SÃO PAULO, Brazil — Feeding a dog or cat only wet food could produce as much carbon dioxide as driving 30,000 miles a year in an average car, according to a new study.
That is almost seven times as much CO2 as a dry food diet, and researchers in Brazil say pet owners who switch to dry food can feed their animals more sustainably while still providing them with enough nutrients and calories.
The worldwide population of cats and dogs continues to grow. Currently, the U.S. has around 76.8 million dogs and 58.4 million cats. Meanwhile, Brazil has 52.2 million dogs and China has 53.1 million cats.
Dr. Marcio Brunetto and colleagues at the University of São Paulo decided to investigate the environmental impacts of pet diets – including greenhouse gas emissions and land and water use. The team studied 618 dog diets and 320 cat diets in Brazil. They looked at commercial wet and dry diets found on the websites of three major Brazilian pet food retailers.
Additionally, study authors compared these diets to homemade diets – featuring food produced by companies, or food cooked by owners at home using recipes provided by companies. The research team also assessed the nutritional and calorific make-up of the different diets.
They found that with each variable taken into account, wet diets for cats and dogs had the greatest environmental impact, particularly compared to dry diets. Homemade diets tended to have intermediary environmental impacts, although water usage in homemade cat diets was similar to dry diets.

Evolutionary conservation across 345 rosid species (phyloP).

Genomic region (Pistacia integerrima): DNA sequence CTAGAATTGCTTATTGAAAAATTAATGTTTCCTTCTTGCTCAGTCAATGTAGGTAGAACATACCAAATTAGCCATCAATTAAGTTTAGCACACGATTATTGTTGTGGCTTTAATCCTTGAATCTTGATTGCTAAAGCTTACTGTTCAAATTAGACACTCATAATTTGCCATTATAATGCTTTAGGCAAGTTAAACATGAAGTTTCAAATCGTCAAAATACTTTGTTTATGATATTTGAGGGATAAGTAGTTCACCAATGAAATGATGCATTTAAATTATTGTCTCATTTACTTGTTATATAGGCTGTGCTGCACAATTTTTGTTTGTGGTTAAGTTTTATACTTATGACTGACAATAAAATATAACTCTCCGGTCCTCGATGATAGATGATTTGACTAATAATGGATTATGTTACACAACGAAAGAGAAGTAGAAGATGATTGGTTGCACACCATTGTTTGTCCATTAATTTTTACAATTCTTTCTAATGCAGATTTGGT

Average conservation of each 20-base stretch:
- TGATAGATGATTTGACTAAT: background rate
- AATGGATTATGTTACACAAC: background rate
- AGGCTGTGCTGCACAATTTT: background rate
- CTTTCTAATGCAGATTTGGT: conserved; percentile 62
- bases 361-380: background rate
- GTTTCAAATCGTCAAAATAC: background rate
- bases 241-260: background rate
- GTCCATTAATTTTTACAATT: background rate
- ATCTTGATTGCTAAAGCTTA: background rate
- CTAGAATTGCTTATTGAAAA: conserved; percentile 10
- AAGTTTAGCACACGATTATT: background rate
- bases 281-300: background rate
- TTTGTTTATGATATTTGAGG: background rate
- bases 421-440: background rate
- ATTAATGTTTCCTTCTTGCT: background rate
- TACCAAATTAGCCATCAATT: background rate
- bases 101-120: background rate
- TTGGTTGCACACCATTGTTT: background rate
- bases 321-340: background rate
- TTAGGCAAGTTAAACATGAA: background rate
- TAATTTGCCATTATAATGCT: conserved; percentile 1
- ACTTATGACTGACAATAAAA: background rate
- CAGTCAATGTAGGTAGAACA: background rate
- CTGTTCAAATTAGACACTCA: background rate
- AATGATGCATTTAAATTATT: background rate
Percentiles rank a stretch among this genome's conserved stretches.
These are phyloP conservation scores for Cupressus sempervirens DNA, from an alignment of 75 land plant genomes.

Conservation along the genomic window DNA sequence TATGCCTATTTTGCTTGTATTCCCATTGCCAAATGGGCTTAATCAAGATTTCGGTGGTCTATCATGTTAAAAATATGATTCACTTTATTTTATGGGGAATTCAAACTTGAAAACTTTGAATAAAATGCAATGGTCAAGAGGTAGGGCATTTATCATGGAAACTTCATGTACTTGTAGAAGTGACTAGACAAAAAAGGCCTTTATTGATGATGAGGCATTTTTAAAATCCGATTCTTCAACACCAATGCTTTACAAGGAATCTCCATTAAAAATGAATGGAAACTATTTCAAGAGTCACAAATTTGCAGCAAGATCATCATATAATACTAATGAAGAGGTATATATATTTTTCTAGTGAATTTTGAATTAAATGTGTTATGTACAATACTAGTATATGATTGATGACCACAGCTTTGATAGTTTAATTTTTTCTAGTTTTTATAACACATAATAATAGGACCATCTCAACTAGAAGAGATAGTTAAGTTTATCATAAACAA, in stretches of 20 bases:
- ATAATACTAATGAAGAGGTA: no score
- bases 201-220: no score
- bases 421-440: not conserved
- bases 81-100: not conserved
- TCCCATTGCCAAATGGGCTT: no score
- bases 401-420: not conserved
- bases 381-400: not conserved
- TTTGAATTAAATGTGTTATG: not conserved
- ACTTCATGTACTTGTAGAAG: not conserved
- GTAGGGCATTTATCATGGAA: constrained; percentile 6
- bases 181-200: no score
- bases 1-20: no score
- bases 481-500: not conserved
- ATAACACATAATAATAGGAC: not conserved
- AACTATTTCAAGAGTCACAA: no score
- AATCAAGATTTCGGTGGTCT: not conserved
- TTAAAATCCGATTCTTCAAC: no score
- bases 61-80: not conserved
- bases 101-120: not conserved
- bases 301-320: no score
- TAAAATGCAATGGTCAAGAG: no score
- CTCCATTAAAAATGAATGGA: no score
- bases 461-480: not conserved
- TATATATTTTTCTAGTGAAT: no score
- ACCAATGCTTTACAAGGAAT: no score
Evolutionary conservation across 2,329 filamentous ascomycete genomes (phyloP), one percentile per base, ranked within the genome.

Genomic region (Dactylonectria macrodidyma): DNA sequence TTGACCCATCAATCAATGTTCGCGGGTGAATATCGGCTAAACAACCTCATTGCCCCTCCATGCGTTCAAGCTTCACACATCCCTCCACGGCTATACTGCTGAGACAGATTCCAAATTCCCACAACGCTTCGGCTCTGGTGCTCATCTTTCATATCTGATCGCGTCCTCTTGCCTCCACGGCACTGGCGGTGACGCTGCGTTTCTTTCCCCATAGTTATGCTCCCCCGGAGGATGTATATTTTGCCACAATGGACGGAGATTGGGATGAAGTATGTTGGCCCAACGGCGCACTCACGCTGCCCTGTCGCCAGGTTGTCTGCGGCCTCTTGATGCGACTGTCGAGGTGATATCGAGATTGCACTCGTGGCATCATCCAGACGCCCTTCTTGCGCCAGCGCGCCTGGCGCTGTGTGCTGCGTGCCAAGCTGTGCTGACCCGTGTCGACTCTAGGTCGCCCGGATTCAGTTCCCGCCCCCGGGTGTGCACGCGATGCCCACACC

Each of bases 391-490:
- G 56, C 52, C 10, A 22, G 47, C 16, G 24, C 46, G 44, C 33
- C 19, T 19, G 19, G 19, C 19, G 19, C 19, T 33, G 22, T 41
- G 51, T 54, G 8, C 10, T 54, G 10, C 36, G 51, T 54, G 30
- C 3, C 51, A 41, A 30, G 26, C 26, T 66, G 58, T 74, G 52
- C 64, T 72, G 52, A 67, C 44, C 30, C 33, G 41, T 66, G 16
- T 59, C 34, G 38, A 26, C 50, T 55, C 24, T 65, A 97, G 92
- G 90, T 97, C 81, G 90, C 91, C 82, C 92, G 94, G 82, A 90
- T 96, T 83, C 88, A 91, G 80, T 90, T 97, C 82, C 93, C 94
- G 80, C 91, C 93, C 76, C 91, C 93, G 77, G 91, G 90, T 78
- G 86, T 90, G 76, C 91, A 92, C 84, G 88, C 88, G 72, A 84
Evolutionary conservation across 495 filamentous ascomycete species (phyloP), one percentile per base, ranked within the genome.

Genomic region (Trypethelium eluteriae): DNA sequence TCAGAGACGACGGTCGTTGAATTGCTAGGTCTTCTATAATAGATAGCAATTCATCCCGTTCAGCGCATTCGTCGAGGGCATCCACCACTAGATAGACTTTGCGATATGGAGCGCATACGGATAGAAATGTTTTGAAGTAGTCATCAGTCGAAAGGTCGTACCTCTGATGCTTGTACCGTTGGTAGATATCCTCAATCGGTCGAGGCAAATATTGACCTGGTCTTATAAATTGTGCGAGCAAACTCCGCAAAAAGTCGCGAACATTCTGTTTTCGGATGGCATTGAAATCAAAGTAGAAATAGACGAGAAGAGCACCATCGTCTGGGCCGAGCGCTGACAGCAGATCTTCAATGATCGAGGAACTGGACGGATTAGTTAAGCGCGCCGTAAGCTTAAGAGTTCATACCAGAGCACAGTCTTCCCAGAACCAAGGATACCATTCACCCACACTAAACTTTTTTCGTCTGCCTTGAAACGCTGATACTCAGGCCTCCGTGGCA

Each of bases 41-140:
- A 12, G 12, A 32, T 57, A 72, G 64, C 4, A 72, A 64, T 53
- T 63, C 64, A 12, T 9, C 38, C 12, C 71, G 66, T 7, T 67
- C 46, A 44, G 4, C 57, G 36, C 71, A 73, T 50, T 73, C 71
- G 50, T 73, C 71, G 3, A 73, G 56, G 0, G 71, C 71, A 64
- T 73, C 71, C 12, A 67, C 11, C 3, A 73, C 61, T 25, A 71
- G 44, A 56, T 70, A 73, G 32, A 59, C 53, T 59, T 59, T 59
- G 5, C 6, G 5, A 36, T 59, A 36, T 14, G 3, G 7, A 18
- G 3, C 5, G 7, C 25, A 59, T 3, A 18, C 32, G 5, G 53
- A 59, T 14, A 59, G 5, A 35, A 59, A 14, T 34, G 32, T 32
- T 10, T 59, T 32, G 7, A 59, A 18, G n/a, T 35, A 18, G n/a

The researchers estimate that a 22-pound dog consuming on average 534 calories per day would be responsible for 1,825 pounds of CO2 per year when fed a dry diet — compared to 14,420 pounds of CO2 per year for a wet diet – an almost seven-fold increase (689%).
The wet food estimate is as much carbon dioxide as a car would produce by driving 30,000 miles (more than the circumference of the Earth) each year. Dry diets provided the highest amount of energy per gram while wet diets and homemade diets provided higher amounts of protein.
Wet diets provided almost twice as much energy from their animal ingredients in comparison to dry diets (45.42% vs. 89.27%), which may contribute to their greater environmental impact.
The authors says their findings, published in the journal Scientific Reports, highlight the extensive environmental impacts of pet foods, the need to make them more sustainable, and an indication of how that’s achievable.
South West News Service writer Danny Halpin contributed to this report.